When a developer approaches you to buy your home (and you’re interested), you need to ensure you get as many facts as you can and seek legal advice. Sometimes the developer may not wish to purchase your land straight away, and you may enter into an agreement to sell and purchase land in the future.
A ‘Call option’ is essentially an approved right granted to the buyer by the seller of a property. This right requires the seller to sell the property to this buyer on the agreed terms at a future point in time. For example, you agree to sell you home to the developer in 2 years for a million dollars. A call option is beneficial in that the price agreed upon will not change irrespective of pricing fluctuations in the property market. A ‘put option’ is an approved right granted to the seller by the buyer. This right enables the seller to request the buyer to buy the land at a future point in time.
In Al Maha Pty Ltd v Coplin (2017), a property developer (Al Maha) offered $2 million, after an 18 month settlement, to a homeowner (Mr Coplin) for his St Leonards home by way of a put and call option agreement. The negotiations between the parties resulted in Mr Coplin attaining a $200 000 increase in the price offered by Al Maha. This was made on the basis of recent property sales in the area, the potential rezoning and his readiness to wait for the sale for 18 months. The ensuing agreement gave Al Maha the right to purchase the property for $2.2 million, as per the call option, and gave Mr Coplin the right to oblige Al Maha to do so, as per the put option.
Mr Coplin signed the Option Agreement without seeking independent legal advice. It was held that the agreement was ‘unjust’ under s7 (1) of theContracts Review Act 1990 (NSW). Mr Coplin sought relief on the basis that he did not have the opportunity to seek legal advice with regard to the put and call option agreement, and that the agreement was entered into under commercial pressure tactics by Al Maha. Mr Coplin further sought relief on the basis that at the time of signing the agreement, he did not understand that as a result of the call option, he had a high risk of losing his home during the 18 month period and as such, signed the agreement without giving his fully informed consent.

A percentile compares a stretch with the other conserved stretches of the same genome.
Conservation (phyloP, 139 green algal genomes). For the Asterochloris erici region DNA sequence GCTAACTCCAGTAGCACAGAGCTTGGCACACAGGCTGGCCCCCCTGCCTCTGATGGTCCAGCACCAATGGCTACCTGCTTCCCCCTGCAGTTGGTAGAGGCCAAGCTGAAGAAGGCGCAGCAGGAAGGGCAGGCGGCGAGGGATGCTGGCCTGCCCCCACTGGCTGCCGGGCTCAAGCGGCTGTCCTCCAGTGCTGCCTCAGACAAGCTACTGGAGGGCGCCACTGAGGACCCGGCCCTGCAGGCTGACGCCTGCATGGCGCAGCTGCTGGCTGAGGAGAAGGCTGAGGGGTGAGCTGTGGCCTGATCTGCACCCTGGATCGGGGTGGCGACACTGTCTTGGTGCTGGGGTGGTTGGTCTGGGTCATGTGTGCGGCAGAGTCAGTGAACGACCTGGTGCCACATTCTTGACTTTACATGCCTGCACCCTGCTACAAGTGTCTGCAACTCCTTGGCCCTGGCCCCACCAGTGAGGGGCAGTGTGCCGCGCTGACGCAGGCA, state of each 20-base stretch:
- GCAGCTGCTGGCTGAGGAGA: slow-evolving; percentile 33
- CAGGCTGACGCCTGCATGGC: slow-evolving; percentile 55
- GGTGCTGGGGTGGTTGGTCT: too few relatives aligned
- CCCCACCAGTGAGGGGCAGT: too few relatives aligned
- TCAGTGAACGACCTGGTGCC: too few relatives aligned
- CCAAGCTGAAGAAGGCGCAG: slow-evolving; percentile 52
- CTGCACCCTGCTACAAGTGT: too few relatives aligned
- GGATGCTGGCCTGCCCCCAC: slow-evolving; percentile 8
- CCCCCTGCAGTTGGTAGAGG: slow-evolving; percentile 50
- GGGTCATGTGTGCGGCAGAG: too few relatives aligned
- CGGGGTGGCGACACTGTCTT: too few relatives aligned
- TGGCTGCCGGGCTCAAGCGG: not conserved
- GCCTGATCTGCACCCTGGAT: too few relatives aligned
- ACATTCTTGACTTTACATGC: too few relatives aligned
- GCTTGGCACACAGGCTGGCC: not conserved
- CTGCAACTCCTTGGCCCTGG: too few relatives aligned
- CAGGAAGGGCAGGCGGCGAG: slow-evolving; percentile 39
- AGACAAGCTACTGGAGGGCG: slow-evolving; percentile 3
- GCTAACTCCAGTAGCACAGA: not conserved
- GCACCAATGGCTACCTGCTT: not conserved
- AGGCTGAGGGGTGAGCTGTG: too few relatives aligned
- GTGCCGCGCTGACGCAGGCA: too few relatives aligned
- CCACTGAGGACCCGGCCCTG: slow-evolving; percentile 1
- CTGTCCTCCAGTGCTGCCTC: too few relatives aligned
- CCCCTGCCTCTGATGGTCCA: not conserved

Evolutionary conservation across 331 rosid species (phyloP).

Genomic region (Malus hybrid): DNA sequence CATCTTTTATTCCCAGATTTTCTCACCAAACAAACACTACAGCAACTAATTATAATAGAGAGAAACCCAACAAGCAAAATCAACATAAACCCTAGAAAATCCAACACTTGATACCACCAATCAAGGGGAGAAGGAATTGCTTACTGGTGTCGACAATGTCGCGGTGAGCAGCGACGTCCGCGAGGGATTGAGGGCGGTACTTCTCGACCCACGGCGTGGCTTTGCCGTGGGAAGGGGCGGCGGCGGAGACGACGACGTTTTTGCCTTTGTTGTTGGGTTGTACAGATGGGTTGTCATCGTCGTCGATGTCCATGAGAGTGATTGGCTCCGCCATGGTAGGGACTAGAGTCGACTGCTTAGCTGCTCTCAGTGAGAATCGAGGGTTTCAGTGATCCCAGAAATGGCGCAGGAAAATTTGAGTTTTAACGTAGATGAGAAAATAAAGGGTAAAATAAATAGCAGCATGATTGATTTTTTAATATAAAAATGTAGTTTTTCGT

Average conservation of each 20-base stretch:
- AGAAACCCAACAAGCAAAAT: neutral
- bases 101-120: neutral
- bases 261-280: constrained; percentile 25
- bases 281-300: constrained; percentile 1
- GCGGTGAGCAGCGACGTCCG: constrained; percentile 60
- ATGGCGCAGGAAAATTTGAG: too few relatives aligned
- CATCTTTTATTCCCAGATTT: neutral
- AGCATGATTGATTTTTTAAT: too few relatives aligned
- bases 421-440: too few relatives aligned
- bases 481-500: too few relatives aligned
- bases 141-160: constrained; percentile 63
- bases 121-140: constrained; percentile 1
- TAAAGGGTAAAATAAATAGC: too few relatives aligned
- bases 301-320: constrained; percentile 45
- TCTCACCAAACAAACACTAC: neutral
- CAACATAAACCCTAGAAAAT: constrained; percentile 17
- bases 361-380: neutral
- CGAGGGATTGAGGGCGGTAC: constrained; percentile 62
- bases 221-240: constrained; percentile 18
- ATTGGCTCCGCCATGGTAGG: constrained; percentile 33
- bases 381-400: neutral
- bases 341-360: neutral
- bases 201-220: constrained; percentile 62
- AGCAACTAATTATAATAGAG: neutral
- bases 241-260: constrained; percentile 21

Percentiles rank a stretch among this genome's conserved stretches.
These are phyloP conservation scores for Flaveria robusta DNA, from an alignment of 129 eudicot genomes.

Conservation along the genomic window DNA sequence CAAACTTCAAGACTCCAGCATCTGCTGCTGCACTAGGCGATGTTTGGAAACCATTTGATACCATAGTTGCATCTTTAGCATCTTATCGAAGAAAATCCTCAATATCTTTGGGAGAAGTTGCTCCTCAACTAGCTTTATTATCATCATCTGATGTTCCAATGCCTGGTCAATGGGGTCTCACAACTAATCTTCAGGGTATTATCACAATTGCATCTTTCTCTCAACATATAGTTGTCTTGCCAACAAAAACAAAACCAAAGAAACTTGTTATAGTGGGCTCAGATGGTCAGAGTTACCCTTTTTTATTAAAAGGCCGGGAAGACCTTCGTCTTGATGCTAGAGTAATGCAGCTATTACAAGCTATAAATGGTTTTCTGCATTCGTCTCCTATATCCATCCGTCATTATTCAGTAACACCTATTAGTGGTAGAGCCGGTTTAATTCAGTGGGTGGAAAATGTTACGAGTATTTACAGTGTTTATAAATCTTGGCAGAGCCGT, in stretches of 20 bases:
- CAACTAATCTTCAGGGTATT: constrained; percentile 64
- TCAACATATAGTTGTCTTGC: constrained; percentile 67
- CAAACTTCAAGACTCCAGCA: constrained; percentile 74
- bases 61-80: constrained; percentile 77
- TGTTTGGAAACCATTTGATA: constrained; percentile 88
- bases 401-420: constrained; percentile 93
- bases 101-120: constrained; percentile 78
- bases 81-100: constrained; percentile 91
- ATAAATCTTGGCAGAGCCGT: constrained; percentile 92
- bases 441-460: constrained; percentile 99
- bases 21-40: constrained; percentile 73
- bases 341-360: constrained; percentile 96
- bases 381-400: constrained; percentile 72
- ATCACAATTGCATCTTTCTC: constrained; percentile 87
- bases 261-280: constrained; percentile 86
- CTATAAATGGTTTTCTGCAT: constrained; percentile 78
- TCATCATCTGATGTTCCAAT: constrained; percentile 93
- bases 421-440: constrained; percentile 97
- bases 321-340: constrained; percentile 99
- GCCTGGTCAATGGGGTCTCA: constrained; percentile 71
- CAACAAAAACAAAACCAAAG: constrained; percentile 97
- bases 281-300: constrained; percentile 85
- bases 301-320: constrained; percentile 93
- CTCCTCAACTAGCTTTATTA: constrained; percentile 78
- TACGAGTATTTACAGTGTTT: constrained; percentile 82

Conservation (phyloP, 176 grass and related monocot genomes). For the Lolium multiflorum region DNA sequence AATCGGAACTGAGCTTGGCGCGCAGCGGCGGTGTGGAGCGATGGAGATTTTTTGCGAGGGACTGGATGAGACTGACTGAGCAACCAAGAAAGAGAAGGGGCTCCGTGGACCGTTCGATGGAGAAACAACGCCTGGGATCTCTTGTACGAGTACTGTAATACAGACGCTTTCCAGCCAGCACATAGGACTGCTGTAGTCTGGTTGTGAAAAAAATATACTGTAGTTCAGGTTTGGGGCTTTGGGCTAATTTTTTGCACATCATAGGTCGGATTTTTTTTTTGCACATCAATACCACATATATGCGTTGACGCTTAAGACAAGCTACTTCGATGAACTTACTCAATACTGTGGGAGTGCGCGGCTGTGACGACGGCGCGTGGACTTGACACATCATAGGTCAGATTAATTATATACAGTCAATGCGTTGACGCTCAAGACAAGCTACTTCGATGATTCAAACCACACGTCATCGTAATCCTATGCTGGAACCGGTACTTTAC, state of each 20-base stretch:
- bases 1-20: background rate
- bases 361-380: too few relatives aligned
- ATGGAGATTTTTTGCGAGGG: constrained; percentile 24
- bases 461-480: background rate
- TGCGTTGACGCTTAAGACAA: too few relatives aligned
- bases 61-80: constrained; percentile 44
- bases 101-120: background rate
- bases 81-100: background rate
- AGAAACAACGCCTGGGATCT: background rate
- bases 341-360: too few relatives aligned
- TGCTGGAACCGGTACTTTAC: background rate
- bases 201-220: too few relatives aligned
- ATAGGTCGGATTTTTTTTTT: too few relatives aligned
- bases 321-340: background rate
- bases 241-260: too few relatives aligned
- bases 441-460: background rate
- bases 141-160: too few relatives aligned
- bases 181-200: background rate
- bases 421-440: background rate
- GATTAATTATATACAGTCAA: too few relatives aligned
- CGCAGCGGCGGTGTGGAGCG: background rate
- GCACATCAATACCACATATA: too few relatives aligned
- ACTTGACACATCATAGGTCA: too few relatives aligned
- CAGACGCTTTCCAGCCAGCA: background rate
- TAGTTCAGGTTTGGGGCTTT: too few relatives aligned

It was held that the agreement was unjust and that Al Maha had exerted commercial pressure on Mr Coplin to exchange contracts and as a result of this pressure, Mr Coplin was deprived of the opportunity to seek independent legal advice regarding the agreement. As Mr Coplin was unable to seek such legal advice, he lost the opportunity to fully understand the terms of the contract and the effect the call option would have on his finances. Al Maha were deemed to have acted unfairly in knowing Mr Coplin was unaware of the true value of his home, and unaware the offer made by Al Maha was well below its true market value.
Put and call option agreements may offer benefits to both buyers and sellers. However, there are several legal and financial risks which may arise when entering into an agreement concerning real property. If a developer approaches you, it is recommended that you seek legal advice and get an independent valuation before signing any agreements.
Other things to consider when you are approached by a developer:
- Have you obtained an independent valuation?
- Have you made enquiries with the Council in regards to zoning changes? (for example if the zoning is changing, this could increase the value of the property)
- Is the sale dependant on a development application being approved?
- Developers can be pushy (i.e. constant phone calls) so be careful to not get pressured into making a rushed decision.